Thursday, January 24, 2013

Understanding Contracts



When a publisher hands you your first contract it can be a heady experience. You are finally going to have a published book with your name on the cover. You are over the moon and so thankful to the publisher who is giving you your chance finally. You look at the thick document and you’re positive the publisher has your best interests at heart, she’s been so lovely throughout the whole process, and there really is no reason to waste your time reading all of the fine print.  So you sign and initial and date and you get your copy and throw it in the corner on top of your exercise books from form two and the Cosmos you’ve been stacking up for five years for a reason that has yet to make itself clear. You forget about it. All you want is to see is your novel with your name on the cover.

Everything in this scenario is wrong. The first and foremost thing for a writer to keep in mind at all times is that the publisher is part of a money making enterprise. The less they can give to you the writer the better. It doesn’t mean they are nasty or cheating, they’re actually doing their job, trying to make money for the business that employs them. The only one in that little group that cares about the writer is the writer. If the writer relinquishes that duty, no one will be doing it for them. If you remember nothing else remember that.

The contract the publisher gives you is a draft. It is what they want. When they give it to you, you as the writer should now say what you want. Then negotiations begin. You must be realistic. If this is your first book and you have no track record, you are not going to have a lot of negotiating power. Aim high but be willing to accept less. But know your limit. At any point until the contract is signed you can walk away from the deal. It’s better to walk away than to have your book tied up with a publisher who is sitting on it doing nothing.

A standard writing contract will have some important parts a writer should pay attention to and understand completely.

1) What are you giving away?
Most publishers would want exclusive world rights to your book for eternity. If the publisher is small and unable to sell your book world-wide why should your book be tied up with them? These rights should be negotiated. You can set geographical parameters and time limits when the copyright reverts back to you.
2) What is the royalty rate and on what amount?
I hear many new authors complaining, “My book is sold at the shop for P100 and I’m only getting paid P6 per book.” Or  “Why should I get 10% and the publisher get 90% of the money?” Both of these statements show a lack of understanding of the contract and the bookselling business.

First, the publisher is taking on a lot of costs to get your novel from manuscript stage to published book. Try self-publishing and that will give you some insight into the costs involved.  Also, in most contracts you get paid royalties on net not gross. What that means is you get paid royalties on the money the publisher receives for the book. Publishers offer discounts to booksellers so that the bookseller can make some money too. If the cover price is P100 at the bookshop, the publisher might have sold that book to the bookshop at about P50, so you will get your 10% on the P50, not the P100, which seems only fair since the publisher only receiver P50 on the sale of that book.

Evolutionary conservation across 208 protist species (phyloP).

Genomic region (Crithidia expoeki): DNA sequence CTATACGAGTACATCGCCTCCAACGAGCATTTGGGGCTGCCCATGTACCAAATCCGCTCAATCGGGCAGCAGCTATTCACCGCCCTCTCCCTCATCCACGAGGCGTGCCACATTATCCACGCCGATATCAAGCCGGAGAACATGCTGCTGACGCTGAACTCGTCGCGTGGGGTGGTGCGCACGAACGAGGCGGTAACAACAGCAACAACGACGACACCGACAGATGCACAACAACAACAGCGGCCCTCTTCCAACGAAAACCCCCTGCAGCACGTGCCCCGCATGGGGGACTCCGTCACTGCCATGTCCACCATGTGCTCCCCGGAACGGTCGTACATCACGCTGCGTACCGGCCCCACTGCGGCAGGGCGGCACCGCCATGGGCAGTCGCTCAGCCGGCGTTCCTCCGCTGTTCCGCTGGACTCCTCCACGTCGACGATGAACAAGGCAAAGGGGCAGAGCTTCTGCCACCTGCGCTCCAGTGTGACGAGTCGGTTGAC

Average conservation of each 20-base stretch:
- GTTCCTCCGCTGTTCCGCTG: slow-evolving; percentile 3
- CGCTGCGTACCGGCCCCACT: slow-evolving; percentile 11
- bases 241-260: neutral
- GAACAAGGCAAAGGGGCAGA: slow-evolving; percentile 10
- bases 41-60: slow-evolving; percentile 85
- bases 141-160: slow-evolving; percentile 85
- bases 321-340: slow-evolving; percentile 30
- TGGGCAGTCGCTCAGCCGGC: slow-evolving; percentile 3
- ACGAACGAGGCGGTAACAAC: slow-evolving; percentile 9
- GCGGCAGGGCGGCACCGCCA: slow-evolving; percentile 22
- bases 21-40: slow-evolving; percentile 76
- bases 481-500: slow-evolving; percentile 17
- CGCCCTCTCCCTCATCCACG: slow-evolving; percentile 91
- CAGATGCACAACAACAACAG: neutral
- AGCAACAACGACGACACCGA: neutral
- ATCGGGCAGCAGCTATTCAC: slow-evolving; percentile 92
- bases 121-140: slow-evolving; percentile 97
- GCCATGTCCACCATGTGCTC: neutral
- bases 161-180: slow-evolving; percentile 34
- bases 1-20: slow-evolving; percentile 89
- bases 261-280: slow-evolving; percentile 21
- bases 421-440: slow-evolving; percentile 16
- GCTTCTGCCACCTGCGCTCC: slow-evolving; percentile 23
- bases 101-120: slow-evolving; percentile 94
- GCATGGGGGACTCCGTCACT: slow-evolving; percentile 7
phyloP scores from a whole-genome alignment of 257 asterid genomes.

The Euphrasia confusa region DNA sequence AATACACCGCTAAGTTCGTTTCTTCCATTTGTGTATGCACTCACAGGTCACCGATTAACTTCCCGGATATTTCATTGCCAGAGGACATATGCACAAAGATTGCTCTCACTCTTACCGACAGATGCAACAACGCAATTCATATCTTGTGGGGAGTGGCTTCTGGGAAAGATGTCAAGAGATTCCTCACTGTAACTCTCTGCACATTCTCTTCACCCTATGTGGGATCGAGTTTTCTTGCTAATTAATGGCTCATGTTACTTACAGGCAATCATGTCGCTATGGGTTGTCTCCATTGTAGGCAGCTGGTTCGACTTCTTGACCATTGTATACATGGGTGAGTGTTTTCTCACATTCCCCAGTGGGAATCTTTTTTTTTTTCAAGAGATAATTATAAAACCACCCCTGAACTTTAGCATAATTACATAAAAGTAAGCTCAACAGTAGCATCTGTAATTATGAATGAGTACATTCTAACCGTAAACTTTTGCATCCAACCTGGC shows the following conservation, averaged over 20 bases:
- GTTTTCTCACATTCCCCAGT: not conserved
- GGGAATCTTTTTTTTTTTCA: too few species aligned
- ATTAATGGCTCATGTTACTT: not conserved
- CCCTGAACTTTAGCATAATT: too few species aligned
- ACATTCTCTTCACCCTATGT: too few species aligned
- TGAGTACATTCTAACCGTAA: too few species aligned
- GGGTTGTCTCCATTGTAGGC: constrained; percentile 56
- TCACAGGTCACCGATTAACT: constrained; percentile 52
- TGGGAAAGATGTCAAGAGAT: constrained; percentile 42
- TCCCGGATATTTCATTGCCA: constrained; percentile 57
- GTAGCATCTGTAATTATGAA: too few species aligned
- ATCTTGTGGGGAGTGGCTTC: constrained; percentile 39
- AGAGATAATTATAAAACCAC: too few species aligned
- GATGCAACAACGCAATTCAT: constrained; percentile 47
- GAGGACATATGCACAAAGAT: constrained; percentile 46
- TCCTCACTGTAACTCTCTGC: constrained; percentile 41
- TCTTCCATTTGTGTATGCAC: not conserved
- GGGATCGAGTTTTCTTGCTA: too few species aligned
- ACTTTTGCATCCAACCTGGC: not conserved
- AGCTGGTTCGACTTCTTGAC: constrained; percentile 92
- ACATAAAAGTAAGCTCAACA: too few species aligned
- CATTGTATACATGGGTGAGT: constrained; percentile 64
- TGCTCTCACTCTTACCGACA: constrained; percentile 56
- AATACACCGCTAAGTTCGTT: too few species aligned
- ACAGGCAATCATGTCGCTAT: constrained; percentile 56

3) Advances and royalty rates
In Southern Africa it is not common to receive advances on books, but in USA and Europe it is standard practice. An advance is money given to the writer when they sign the contract. It is an advance on future royalties. For new writers, it is usually quite small as it is a gamble if they will sell any books. For established writers, it can go into large sums. But when royalties are earned the advance is deducted. Sometimes if the book bombs terribly the publisher will ask the writer to pay back the advance, though this is uncommon.

Royalty rates in Southern Africa are usually 10%. This is not written in stone. I personally have book contracts that range from 10-18%. It will depend on what you can negotiate, and you must always negotiate. And even though I’ve said advances are uncommon, depending on the project and how much the publisher wants it, advances can be negotiated too.

The important thing to remember is that everything is negotiable on a contract. Sign nothing until you understand it, but be realistic.

8 comments:

Sue Guiney said...

You sound like my lawyer husband -- and you are both so right. My impulse is always to think the publisher is my friend and so I don't have to negotiate. but the contract isn't about friendship. It's about business, and the only friend you have in this situation is yourself. It doesn't mean the process has to be contentious, but it does have to be seen as a business transaction. This is such an important post, Lauri. I hope you don't mind if I tweet and share it on fb.

Lauri said...

I'm more than happy for you to share it, thanks Sue.

Lauri said...

I'm more than happy for you to share it, thanks Sue.

Vanessa Gebbie said...

Brilliant post. Whether you are in UK, USA or Botswana, this is brilliant. There is a lot to learn from this, Lauri - thank you and I'll spread it about too.

TJ Dema said...

Aha, ofcourse. Thank you Lauri.

Nambozo Nsengiyunva said...

Invaluable, thanks.

Myne Whitman said...

Thanks for sharing, Lauri :)

Cozy in Texas said...

Great post. Having worked in the legal field for years, I cringe when people say "I signed it because it was a standard contract." There's no such thing. I've heard horror stories from many authors. I still think self publishing is the best way to go. At least you're only paying distribution fees and no one else can pull your books from the "virtual shelves" except you.
Ann